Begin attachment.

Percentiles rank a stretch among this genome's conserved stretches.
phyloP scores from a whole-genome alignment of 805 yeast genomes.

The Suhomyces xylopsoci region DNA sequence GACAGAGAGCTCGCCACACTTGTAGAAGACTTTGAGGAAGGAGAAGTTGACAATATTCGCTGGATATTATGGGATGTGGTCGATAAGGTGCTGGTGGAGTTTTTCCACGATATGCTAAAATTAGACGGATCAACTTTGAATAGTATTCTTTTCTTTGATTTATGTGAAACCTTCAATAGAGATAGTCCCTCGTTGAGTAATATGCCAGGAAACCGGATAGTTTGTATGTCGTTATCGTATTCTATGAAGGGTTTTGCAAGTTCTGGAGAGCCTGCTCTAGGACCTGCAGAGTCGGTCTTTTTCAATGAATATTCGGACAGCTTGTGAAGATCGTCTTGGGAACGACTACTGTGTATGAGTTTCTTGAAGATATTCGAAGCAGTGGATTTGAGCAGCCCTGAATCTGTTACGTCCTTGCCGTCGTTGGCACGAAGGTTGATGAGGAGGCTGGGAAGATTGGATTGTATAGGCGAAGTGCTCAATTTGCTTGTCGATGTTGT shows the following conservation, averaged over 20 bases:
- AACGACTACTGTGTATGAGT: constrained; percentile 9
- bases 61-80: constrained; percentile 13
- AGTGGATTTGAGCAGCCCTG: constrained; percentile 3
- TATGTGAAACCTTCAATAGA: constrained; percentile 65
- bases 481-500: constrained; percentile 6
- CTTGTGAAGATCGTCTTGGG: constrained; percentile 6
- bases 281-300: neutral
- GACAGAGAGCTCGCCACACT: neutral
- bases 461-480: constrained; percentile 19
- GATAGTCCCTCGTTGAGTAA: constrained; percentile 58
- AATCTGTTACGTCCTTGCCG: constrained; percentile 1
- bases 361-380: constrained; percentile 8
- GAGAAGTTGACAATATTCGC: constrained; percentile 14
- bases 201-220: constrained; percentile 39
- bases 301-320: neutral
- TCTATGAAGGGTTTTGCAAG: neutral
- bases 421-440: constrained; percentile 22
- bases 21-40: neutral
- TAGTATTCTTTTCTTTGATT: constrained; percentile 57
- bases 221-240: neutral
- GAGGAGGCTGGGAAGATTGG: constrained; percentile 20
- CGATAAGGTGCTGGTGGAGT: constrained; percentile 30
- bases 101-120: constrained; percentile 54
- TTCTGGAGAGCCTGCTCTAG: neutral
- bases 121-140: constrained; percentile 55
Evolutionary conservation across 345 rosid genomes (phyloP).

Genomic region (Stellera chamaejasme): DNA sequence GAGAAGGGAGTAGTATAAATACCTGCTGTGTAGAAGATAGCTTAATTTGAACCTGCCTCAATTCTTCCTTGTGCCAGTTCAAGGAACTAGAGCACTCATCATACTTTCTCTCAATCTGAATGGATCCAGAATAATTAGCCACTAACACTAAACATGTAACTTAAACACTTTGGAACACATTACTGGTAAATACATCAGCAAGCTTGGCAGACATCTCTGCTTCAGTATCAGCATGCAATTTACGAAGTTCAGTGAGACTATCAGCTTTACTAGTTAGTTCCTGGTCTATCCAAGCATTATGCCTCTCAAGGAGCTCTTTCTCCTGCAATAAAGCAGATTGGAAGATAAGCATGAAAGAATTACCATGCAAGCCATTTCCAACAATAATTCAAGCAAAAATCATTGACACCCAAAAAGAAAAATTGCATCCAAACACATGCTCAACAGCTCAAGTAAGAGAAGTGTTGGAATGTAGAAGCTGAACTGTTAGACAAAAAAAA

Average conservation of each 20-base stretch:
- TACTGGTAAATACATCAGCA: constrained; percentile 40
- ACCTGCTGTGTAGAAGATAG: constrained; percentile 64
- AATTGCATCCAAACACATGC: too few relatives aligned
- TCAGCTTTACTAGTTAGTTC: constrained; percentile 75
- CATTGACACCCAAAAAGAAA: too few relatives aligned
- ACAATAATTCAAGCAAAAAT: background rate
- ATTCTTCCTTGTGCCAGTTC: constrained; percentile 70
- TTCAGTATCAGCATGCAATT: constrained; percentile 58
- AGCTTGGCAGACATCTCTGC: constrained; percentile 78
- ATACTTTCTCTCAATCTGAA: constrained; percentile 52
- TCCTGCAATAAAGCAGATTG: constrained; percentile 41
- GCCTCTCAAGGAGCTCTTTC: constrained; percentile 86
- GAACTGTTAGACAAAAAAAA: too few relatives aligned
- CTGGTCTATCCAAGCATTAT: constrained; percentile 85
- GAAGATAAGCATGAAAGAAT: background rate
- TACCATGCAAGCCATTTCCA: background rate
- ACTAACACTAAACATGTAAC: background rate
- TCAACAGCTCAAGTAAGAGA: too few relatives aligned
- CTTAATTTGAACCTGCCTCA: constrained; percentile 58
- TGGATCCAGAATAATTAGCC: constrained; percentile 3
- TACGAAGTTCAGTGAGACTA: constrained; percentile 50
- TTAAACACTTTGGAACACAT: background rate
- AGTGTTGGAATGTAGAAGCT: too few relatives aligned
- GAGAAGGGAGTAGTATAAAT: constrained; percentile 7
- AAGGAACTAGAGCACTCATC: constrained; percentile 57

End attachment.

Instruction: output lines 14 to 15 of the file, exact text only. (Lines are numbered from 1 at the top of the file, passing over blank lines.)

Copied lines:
- AATCTGTTACGTCCTTGCCG: constrained; percentile 1
- bases 361-380: constrained; percentile 8